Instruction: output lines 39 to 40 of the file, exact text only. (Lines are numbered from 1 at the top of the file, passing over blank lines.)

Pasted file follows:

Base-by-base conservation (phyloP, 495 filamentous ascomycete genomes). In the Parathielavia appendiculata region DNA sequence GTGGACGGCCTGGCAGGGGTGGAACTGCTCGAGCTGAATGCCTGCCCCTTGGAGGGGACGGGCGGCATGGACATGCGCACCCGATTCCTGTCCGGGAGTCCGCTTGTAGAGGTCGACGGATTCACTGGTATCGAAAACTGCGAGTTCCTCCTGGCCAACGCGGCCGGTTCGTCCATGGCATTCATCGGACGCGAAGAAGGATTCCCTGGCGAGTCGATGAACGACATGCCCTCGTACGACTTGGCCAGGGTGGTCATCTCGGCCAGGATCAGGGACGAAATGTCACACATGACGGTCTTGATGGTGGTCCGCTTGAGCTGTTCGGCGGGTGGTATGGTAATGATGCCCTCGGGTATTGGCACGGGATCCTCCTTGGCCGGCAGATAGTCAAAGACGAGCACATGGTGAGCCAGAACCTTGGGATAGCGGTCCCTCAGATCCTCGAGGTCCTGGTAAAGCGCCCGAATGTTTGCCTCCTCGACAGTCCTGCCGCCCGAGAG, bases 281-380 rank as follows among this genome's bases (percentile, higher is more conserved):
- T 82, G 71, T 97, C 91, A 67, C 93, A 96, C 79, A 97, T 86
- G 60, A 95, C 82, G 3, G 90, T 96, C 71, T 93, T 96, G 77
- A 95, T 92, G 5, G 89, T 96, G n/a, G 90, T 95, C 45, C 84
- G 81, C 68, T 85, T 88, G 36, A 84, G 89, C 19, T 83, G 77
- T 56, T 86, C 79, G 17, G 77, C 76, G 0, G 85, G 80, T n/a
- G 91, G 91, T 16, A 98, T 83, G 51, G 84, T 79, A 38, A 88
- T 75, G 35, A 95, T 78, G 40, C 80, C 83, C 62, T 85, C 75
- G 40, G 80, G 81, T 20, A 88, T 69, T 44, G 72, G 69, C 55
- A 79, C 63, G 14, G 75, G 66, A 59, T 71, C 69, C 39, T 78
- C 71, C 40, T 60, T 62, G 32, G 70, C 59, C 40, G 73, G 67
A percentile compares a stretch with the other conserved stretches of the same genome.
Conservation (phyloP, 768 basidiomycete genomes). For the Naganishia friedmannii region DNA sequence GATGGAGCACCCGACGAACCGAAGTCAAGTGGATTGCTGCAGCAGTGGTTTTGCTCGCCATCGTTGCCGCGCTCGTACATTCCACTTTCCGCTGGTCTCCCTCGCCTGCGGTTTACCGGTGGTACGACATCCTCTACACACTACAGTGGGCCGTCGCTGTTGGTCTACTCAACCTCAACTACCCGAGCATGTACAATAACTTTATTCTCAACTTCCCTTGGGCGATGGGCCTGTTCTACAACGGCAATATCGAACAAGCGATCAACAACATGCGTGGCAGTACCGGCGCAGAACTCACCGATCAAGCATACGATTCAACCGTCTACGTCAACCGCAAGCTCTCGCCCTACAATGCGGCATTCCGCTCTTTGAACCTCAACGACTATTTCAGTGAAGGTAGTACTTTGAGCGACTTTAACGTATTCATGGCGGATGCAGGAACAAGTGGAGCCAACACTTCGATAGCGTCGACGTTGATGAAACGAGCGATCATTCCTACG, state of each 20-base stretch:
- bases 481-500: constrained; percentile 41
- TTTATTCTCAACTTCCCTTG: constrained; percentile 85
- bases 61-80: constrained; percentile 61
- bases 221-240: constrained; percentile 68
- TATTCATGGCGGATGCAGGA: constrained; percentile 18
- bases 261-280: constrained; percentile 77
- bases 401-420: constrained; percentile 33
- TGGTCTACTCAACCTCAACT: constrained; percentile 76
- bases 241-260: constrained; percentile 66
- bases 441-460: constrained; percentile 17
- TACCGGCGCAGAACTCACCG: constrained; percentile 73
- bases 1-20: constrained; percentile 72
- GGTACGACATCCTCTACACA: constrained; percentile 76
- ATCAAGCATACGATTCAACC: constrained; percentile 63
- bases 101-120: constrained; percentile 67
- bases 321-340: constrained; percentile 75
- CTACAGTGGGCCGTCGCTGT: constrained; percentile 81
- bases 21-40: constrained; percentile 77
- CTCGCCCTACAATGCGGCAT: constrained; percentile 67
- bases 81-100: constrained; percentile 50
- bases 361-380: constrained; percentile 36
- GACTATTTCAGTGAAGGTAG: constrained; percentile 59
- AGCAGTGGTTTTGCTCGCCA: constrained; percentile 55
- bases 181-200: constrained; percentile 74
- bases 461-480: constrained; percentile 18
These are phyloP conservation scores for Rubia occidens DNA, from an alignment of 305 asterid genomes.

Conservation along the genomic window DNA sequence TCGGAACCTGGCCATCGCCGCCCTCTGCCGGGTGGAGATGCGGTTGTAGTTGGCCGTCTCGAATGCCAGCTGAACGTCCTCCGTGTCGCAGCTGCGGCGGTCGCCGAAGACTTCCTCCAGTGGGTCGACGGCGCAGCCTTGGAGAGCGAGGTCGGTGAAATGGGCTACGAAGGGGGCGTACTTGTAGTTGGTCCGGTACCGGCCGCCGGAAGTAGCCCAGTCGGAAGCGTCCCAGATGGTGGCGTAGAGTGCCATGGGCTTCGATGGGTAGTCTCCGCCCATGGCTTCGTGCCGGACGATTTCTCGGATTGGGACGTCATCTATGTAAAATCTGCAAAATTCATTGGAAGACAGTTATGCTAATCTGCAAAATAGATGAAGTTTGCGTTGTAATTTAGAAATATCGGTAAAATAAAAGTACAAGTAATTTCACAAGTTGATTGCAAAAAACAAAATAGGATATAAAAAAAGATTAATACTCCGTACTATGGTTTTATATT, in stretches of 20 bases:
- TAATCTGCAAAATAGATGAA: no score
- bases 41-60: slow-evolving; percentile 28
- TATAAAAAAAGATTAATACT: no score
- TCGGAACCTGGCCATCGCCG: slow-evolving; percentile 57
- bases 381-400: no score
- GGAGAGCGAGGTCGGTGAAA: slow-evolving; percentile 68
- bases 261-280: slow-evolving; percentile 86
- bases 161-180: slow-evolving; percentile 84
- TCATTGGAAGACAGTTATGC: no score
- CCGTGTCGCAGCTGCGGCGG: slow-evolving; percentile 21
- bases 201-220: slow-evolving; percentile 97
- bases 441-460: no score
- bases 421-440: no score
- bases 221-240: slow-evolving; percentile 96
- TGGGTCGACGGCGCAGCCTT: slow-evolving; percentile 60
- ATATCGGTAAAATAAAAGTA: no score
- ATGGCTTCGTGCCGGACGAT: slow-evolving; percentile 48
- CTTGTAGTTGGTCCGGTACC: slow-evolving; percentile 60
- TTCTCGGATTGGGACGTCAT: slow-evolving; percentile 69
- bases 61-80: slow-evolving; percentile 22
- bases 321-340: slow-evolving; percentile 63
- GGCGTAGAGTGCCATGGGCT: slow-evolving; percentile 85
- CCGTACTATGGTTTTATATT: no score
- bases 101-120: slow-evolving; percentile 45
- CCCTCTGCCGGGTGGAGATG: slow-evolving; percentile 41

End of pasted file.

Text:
These are phyloP conservation scores for Rubia occidens DNA, from an alignment of 305 asterid genomes.

Conservation along the genomic window DNA sequence TCGGAACCTGGCCATCGCCGCCCTCTGCCGGGTGGAGATGCGGTTGTAGTTGGCCGTCTCGAATGCCAGCTGAACGTCCTCCGTGTCGCAGCTGCGGCGGTCGCCGAAGACTTCCTCCAGTGGGTCGACGGCGCAGCCTTGGAGAGCGAGGTCGGTGAAATGGGCTACGAAGGGGGCGTACTTGTAGTTGGTCCGGTACCGGCCGCCGGAAGTAGCCCAGTCGGAAGCGTCCCAGATGGTGGCGTAGAGTGCCATGGGCTTCGATGGGTAGTCTCCGCCCATGGCTTCGTGCCGGACGATTTCTCGGATTGGGACGTCATCTATGTAAAATCTGCAAAATTCATTGGAAGACAGTTATGCTAATCTGCAAAATAGATGAAGTTTGCGTTGTAATTTAGAAATATCGGTAAAATAAAAGTACAAGTAATTTCACAAGTTGATTGCAAAAAACAAAATAGGATATAAAAAAAGATTAATACTCCGTACTATGGTTTTATATT, in stretches of 20 bases: